In Canada, close to a quarter of all roofers work for themselves. If you want to join the ranks of self-employed roofers, however, it’s going to take more than excellent roofing skills. You’re going to have to be an entrepreneur.
Knowledge is the Key
Being an entrepreneur means you’re going to have to be knowledgeable. While you might be the best roofing contractor in town, you have to know more than how to perfectly patch bits of flashing. Before even considering buying a new truck and equipment to start working for yourself, you’ll have to start by doing some serious thinking.
Start by being honest with yourself. How good of a roofer are you? If you don’t understand your own industry, you’ll definitely run into some problems. Owning a roofing business means you’ll be accountable for the business expenses and for the safety of yourself and all those who may work for you.
If you’re cool with the idea of being responsible for yourself and for others, and have been working regularly as a roofer for some time, you should already have some idea of what the market is like in your area. It’s important to be familiar with the type of work that is in demand – and that will continue to be in demand – in order for your business to run and to potentially grow. If you don’t think your area has opportunity for growth, then it probably isn’t a good idea to start a new business.
The other side of this is knowing the level of competition you’re going to face. Ignorance is never bliss, and you need to know where you’ll stand if you start a business, especially if the competition is stiff. This will help you to think about how you’re going to make yourself visible from the rest in order to attract clients – and keep them.
Business Planning 101
After you’ve scoped out the playing field and you decide that your area can use another roofing company around, it’s time to sit down and write up a business plan. Try to find yourself a mentor, and attend a business planning workshop, which you can often find for free at a public library or other similar institutions.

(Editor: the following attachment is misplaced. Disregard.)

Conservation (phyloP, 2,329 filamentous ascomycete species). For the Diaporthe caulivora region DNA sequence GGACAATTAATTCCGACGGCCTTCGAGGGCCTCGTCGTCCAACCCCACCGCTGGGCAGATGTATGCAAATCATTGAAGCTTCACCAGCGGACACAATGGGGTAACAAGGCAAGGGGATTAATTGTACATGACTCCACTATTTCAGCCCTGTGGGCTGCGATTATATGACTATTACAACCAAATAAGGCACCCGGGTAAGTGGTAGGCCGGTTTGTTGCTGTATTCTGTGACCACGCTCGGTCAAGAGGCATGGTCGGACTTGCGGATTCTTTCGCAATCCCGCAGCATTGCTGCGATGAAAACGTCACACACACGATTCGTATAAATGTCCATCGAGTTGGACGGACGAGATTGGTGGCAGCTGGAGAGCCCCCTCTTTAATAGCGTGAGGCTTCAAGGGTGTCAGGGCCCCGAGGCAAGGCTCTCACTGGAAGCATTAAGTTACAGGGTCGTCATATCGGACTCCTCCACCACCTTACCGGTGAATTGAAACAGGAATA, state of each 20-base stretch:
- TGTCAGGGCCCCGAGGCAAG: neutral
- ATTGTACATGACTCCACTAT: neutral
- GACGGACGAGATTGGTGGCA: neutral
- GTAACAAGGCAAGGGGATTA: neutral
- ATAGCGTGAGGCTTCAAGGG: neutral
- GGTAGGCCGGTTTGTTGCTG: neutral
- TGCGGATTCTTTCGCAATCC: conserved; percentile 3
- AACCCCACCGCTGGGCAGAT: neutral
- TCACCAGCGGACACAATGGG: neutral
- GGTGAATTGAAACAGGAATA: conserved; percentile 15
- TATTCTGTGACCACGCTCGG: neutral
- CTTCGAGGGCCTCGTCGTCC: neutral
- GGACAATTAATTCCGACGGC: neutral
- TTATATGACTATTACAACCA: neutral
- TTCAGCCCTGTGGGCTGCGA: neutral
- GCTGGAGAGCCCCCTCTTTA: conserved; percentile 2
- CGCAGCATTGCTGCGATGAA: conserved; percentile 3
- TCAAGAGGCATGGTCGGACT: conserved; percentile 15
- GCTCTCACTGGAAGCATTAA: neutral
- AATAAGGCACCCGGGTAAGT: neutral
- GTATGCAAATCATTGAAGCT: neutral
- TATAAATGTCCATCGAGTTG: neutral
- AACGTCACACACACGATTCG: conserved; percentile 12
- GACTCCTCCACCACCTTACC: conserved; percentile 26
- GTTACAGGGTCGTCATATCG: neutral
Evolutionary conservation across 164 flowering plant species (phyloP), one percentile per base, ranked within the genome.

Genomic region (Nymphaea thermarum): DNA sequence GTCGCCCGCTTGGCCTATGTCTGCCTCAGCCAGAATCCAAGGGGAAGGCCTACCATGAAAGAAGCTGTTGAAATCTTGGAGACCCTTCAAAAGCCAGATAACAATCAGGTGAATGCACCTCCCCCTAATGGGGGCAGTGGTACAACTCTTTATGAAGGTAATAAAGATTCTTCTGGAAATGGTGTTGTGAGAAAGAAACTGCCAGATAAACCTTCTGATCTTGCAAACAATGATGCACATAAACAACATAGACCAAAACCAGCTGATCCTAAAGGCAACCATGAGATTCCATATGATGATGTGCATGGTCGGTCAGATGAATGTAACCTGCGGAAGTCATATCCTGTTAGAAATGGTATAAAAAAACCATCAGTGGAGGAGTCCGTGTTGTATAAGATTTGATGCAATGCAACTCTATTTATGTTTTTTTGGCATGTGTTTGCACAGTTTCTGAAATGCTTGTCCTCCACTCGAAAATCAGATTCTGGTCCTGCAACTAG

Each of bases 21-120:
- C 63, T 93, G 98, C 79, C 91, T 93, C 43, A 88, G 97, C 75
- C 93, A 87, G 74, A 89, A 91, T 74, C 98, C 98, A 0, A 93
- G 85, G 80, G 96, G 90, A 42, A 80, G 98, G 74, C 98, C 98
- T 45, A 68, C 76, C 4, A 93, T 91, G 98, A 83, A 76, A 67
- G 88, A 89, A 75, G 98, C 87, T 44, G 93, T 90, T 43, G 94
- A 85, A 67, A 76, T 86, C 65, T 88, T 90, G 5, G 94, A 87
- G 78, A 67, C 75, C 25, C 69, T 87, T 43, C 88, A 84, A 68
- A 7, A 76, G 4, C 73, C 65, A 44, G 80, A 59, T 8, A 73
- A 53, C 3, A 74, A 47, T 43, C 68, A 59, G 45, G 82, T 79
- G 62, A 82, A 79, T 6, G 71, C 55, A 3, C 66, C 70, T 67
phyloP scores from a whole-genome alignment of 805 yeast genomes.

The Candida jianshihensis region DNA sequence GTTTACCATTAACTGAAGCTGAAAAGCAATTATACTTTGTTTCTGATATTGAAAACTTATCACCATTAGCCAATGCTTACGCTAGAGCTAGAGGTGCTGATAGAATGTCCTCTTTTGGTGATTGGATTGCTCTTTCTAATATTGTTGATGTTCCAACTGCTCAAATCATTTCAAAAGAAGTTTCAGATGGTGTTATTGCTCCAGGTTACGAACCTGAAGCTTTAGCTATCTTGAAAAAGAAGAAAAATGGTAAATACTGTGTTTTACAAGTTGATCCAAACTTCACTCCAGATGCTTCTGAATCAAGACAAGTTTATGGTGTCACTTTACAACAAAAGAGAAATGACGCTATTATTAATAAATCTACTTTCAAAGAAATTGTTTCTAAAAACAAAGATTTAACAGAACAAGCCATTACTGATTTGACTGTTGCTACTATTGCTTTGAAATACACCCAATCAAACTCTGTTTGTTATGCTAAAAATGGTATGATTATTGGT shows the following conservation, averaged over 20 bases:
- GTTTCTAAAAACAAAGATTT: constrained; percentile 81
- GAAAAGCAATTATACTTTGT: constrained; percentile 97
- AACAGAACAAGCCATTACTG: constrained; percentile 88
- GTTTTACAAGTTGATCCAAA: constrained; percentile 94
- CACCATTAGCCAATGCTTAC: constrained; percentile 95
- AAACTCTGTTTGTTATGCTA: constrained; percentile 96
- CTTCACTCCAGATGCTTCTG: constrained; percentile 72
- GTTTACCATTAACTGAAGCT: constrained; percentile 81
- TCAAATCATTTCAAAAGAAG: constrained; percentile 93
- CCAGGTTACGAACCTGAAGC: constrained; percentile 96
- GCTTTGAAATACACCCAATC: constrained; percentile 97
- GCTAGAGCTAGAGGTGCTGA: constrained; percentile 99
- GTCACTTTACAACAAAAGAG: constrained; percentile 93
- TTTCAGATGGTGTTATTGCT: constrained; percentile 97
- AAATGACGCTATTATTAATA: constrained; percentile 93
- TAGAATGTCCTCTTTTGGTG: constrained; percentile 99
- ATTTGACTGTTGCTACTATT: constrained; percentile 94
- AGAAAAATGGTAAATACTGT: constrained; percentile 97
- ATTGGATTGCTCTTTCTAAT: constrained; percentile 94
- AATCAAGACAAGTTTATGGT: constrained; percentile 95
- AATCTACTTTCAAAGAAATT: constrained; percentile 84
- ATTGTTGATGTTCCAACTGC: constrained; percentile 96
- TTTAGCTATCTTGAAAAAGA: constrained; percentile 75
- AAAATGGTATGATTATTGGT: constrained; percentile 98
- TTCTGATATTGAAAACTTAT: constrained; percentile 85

Business plans need to be extremely detailed, and you don’t want to leave anything out. This is one of the most important steps to making sure your business starts out on the right track. Marketing, sales, operations and administration plans should all be thought of before you’ve even purchased a new hammer.
Don’t take on more than you can chew. Small operations are often much more successful than larger ones, simply because you can make sure everything is done to your specifications. On that note, you should have a mission statement and goals to help you make sure you’re where you want to be as your business grows. Think about pricing, marketing and hiring strategies well in advance. You’ll even want to know exactly what forms of payment you’re going to accept, and how much deposit you’ll be taking. You’ll also have to think about financing options, and this can vary depending on your current status, which is why you should know where you stand financially at all times.
Once you’ve got your business plan written down, get somebody (whether it’s a mentor or a paid business consultant) to look it over and confirm that it’s ready to go. This is because your next step is to legalize your business. This shouldn’t be a big deal if you’ve done a good job on the business plan.
For example, you should already know what your business name is going to be. You should also have done the appropriate research to decide if it’s going to be structured as a sole-proprietorship, a partnership, a corporation, etc. Legalizing your business simply then involves filling out the appropriate paperwork to register the name and business, which can sometimes be done online.